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A hive’s struggle: Giving bees a helping hand 

  • Martin Marklin marks a queen bee from one of his hives with a yellow paint dot in Contoocook on Thursday, May 4, 2017. (ELIZABETH FRANTZ / Monitor staff)

  • Martin Marklin prepares a smoker near his bee hives in Contoocook on Thursday, May 4, 2017. (ELIZABETH FRANTZ / Monitor staff)

  • A queen bee, marked with a green dot, is seen inside a display hive at Der Markt at Marklin in Contoocook on Thursday, May 4, 2017. (ELIZABETH FRANTZ / Monitor staff)

  • Martin Marklin points out a drone, or male bee, inside a display hive at Der Markt at Marklin in Contoocook on Thursday, May 4, 2017. (ELIZABETH FRANTZ / Monitor staff)

  • Worker bees surround a queen bee, newly marked with a yellow dot by Martin Marklin, in Contoocook on Thursday, May 4, 2017. (ELIZABETH FRANTZ / Monitor staff)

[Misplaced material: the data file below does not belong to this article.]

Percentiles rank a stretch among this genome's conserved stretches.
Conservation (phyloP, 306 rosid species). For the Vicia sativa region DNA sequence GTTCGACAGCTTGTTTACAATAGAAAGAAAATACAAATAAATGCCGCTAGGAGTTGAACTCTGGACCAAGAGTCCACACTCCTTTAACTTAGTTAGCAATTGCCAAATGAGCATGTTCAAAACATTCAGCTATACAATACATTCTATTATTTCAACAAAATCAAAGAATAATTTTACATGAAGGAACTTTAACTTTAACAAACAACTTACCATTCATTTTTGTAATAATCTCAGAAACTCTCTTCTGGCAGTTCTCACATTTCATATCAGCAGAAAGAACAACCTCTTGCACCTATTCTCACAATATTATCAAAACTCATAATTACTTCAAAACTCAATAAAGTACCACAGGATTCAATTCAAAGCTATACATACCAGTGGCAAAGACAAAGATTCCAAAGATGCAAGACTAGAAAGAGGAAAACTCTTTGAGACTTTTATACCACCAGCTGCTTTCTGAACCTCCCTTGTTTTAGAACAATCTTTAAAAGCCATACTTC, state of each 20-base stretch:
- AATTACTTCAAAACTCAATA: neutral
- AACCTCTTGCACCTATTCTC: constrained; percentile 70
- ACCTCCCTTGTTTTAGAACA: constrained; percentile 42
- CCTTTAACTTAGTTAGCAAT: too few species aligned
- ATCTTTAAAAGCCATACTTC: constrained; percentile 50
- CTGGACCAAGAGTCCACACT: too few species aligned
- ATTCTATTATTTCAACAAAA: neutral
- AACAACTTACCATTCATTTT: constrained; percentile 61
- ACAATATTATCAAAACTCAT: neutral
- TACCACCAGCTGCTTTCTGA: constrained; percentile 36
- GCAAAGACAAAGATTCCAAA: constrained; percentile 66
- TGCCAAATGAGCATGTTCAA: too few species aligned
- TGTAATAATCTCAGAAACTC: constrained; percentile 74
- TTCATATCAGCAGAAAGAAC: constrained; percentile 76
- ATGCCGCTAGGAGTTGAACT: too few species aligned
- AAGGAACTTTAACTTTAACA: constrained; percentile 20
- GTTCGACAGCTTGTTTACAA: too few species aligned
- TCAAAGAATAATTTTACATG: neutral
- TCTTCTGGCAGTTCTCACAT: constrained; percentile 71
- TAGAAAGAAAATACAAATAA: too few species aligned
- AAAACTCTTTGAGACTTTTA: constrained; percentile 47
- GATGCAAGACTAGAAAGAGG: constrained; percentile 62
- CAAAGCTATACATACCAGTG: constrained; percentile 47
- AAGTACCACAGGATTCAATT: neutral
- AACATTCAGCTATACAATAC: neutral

• Martin Marklin holds a queen bee from one of his hives in Contoocook on May 4. New Hampshire beekeepers lost more than 60 percent of their hives from 2009 to 2016, according to the Bee Informed Partnership, which collects national data on the decline of honey bees in the United States. ELIZABETH FRANTZ / Monitor staff

  • Martin Marklin prepares a smoker near his bee hives in Contoocook on Thursday, May 4, 2017. (ELIZABETH FRANTZ / Monitor staff)

  • Martin Marklin points to a queen bee from one of his hives in Contoocook on May 4.

  • Martin Marklin, owner of Marklin Candle and a Contoocook village market, tends to his bees in Contoocook on May 4. ELIZABETH FRANTZ photos / Monitor staff



Monitor staff
Thursday, May 11, 2017

When the sun finally showed its face, it was time for Martin Marklin to crown his queens.

Marklin, owner of Marklin Candle and a Contoocook village market, knew the day of sunshine in an otherwise forecasted stretch of rainy and cool weather was a critical time for his bees, who can only fly and collect nectar and pollen when the weather is warm and clear. And after losing about 35 percent of his 100 or so hives over the winter and seeing his bees struggle to produce with the cool spring weather, encouraging his bees to thrive was more crucial than ever.